We were invited to a Cajun-themed dinner party last evening at a friend's house here in Pretoria. Not the easiest thing to pull off in South Africa but it turned out pretty well, considering the limitations.
Knowing that there would be gumbo and jambalaya and etouffe, I wanted to take some bread that would be good all by itself and as a sop for all those wonderful broths and gravies. Preferably, it would resemble something one might find in Louisiana; maybe in a poboy sandwich. I came across Eric's (ehanner) post about utilizing Bernard Clayton's Blue Ribbon French Bread and figured that might be a good starting point. Since I have the book (The Complete Book of Breads), it was easy to reference the recipe.
Clayton's approach is a fairly quick, straight dough method. Wanting to build more flavor, I chose to build a sponge from 4 cups of water, 6 cups of flour and about a tablespoon of my approximately 50% hydration starter that would have been discarded as part of a refresh. (Note that I doubled the recipe.) That was assembled around 11:00 p.m. This is what it looked like around 10:00 a.m. the following day:
Overnight temperature in the house was around 72ºF. I'd estimate that the sponge had expanded by at least 25%. The butter, by the way, has absolutely nothing to do with the sponge. It was just convenient to leave it in the same bowl while it came to room temperature. (No, this is not a classic French bread; more of an Indiana interpretation of a French bread.)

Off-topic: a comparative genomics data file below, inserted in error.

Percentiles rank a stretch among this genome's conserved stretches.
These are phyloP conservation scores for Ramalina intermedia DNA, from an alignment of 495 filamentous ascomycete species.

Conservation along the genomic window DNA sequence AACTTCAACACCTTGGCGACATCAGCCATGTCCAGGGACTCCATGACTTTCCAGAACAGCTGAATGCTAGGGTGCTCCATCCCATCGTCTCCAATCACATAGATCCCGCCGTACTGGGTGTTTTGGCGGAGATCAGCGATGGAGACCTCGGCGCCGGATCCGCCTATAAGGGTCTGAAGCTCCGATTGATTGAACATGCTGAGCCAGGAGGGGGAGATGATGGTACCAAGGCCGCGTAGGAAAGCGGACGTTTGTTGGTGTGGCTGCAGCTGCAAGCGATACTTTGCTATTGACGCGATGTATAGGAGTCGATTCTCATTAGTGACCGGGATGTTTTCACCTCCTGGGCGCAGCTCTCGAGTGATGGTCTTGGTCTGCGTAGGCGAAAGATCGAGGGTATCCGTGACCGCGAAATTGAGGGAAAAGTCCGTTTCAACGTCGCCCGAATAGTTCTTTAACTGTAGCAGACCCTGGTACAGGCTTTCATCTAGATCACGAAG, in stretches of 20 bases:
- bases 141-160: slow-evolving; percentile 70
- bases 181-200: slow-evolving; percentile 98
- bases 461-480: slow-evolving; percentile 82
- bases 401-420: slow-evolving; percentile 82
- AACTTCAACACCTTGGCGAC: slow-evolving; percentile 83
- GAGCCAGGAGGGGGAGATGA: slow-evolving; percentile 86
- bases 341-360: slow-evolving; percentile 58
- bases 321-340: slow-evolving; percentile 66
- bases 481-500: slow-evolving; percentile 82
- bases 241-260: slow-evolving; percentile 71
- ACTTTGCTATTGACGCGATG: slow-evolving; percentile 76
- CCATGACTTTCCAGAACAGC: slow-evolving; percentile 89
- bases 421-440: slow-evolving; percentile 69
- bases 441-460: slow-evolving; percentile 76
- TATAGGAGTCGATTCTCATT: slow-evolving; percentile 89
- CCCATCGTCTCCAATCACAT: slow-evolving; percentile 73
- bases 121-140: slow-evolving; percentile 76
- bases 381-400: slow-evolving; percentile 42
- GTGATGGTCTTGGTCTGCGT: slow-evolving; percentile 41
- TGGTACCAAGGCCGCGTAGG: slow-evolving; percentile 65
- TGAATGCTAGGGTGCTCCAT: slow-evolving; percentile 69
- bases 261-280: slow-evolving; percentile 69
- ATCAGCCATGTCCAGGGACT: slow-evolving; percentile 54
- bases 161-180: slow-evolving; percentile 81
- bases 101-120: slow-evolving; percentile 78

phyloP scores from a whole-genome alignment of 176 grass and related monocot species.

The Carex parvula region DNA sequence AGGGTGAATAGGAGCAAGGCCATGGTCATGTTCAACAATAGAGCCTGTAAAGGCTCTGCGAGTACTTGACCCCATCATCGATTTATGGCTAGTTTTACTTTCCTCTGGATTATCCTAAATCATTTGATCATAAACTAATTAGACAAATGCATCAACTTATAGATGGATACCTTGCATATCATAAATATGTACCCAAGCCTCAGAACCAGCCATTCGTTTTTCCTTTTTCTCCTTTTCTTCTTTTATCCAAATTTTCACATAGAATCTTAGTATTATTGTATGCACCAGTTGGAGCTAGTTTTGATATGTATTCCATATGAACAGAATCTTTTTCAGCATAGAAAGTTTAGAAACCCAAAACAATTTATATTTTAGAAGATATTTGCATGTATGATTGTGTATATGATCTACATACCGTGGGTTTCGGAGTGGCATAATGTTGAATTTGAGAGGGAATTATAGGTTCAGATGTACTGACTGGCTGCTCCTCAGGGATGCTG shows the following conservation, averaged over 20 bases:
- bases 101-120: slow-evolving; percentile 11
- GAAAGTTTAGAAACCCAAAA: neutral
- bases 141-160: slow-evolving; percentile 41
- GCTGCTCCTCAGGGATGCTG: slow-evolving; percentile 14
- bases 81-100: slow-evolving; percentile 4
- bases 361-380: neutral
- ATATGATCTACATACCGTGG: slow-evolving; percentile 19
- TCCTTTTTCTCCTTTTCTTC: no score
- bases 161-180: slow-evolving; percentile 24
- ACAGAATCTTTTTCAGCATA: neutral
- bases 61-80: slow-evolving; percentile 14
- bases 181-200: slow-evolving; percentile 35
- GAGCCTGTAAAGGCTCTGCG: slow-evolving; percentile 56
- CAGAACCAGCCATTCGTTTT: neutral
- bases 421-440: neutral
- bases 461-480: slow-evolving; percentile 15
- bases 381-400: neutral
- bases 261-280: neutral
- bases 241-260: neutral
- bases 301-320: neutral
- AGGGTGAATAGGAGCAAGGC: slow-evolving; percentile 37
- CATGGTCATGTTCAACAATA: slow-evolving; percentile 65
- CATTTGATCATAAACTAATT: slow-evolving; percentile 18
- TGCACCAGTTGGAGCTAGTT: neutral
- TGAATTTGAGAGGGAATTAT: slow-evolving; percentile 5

The only other alterations that I made were to omit the powdered milk, simply because I didn't have any on hand, and to reduce the yeast to 1 teaspoon. I elected to use some yeast just to ensure that the rest of the fermentation went at a steady pace even though the sponge was more aerated than I had anticipated, given the small inoculation. The rest of the ingredients and process were by the book.
Even though I used AP flour, the gluten in the sponge was well-developed after nearly 12 hours of hydrating. Because of the high percentage of pre-fermented flour (approximately 60%), the dough was quite extensible. Having made a lot of whole-grain breads in recent months, including quite a few ryes, this white-flour dough was a big change. It was much smoother, less sticky, and felt more "pillowy" while it was being kneaded.
I steamed the oven as much as I could, hoping for a thin, crisp crust. The loaves expanded beautifully, producing big ears and grignes on the loaves, as below:
The crust turned out to be thicker and harder than I had hoped, more crunchy than crisp, so I didn't quite hit my target for this bake. The crumb, which won't be pictured since none came home with us, was much less open than a classic baguette but more open than one would expect for a dough that had been kneaded 10 minutes. The flavor was rich and only mildly sour. Our resident Cajun was overjoyed with it and wanted to know how I was able to produce this kind of bread with a home oven. He loaded up most of what hadn't been eaten and went home with visions of pain perdu in his head. We'll be scheduling a play date in the kitchen one of these weekends.
And for my Northern Hemisphere friends, one last picture as a reminder that winter isn't forever: